Paille/By S. Bradley

No one is filled with more lineup suspense when he shows up at the rink than Daniel Paille.

If the Bruins forward skates in the last four games of the regular season, it would mark a season-high eight straight games dressed for the fourth-line speedster.

Learning how to handle the revolving door of Claude Julien’s lineup has been a challenge for Paille, who played 73 or more games in his previous three full NHL seasons. Now he’s skated in just 39 of Boston’s 78 contests, but is starting to contribute the way he’s supposed to.

“I feel great. I think I feel faster and I’m just more patient on a lot of plays,” said Paille after his shorthanded goal — his fourth score of the season — helped the Bruins beat Atlanta Saturday. “I feel really happy with it right now.”

Despite his in-and-out relationship to the Bruins’ starting 12 forwards, Paille is actually on the same point-production pace of a year ago, when he finished the year with 10 goals and nine assists. He’s recorded four goals and six assists this season, while playing almost exclusively on the fourth line with Gregory Campbell and Shawn Thornton.

Last season, injuries forced Paille to play higher in the lineup many nights. Let’s face it, he’ll never be known for his hands or his shot, and he was glaringly miscast playing alongside the likes of Patrice Bergeron and Mark Recchi. In a smaller sample size of ice time, Paille’s been able to better focus on his physicality and penalty-killing while playing exclusively in a grinder’s role.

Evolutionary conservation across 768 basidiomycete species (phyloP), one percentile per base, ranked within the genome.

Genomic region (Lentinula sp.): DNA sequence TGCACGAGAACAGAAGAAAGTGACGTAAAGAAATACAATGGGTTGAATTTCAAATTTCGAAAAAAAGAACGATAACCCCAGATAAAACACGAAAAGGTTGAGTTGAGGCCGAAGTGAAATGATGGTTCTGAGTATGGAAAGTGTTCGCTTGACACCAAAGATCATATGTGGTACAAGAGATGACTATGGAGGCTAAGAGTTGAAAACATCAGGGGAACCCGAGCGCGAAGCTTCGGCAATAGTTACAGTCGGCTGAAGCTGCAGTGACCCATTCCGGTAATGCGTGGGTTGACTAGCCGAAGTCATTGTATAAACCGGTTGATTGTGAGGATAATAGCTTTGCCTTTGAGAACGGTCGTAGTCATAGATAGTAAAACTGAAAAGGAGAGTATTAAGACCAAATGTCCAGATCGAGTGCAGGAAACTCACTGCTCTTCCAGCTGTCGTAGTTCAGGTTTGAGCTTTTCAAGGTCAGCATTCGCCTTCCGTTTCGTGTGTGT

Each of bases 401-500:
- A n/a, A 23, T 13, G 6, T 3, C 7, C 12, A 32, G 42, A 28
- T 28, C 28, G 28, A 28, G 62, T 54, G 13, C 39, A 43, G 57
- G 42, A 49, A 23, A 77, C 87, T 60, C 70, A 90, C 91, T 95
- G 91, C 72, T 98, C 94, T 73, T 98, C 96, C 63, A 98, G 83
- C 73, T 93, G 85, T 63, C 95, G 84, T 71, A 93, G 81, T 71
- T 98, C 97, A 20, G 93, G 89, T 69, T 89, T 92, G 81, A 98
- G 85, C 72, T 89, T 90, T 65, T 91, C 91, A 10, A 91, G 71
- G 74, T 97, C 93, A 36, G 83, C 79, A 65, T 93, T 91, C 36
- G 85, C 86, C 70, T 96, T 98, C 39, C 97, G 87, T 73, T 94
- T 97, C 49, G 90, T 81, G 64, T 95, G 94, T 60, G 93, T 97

That showed up with his shorthanded goal against the Thrashers and has also shown up in the improvement of Boston’s mostly under-performing penalty kill. Obviously the addition of Rich Peverley and Chris Kelly has made things better too, but in the 11 games Paille has dressed since March 1, the Bruins’ penalty kill — at just 82.4 percent on the season — has clicked at a rate of 84.6 percent.

Paille’s formed a solid PK duo with Gregory Campbell.

“Campbell, he’s got speed and he’s real smart, especially on the penalty kill,” said Paille. “It was just like [Steve Begin] last year – if one guy goes, one stays and we just kind of rotate. … Most of the time he’s right there.”

The emergence of Brad Marchand and late-season surge by Tyler Seguin, not to mention the additions of Kelly and Peverley, forced Julien to make plenty of hard decisions about his lineup on a nightly basis this season. More often than not, the coach has opted to sit Paille. However, as Paille has gotten more used to sitting out and then contributing when re-inserted, the coach’s choice has been made so tough he even scratched staff favorite Michael Ryder a few times over the last few weeks.

“I think we’re starting to see Dan skate a lot better,” said Julien. “I think his confidence is much better as well. So he’s been an efficient player for us. Penalty kill, forecheck. As we talked about early in the year, when he skates, he’s a great forechecker.”

When Marchand was making his name at the start of his rookie season alongside Campbell and Thornton, the Bruins sported one of the best fourth lines in the league and it made them a team that was hard to contend with. That dimension has sort of diminished in the months since Marchand moved up.

If Paille can keep improving and thriving, there’ll be no rest for weary opposing defenses when four Boston lines are rolling. And Paille’s play of late has probably earned him the right to reduce the suspense about when he’s going to play and when he’s going to sit. He should be in there until he does something to lose the spot.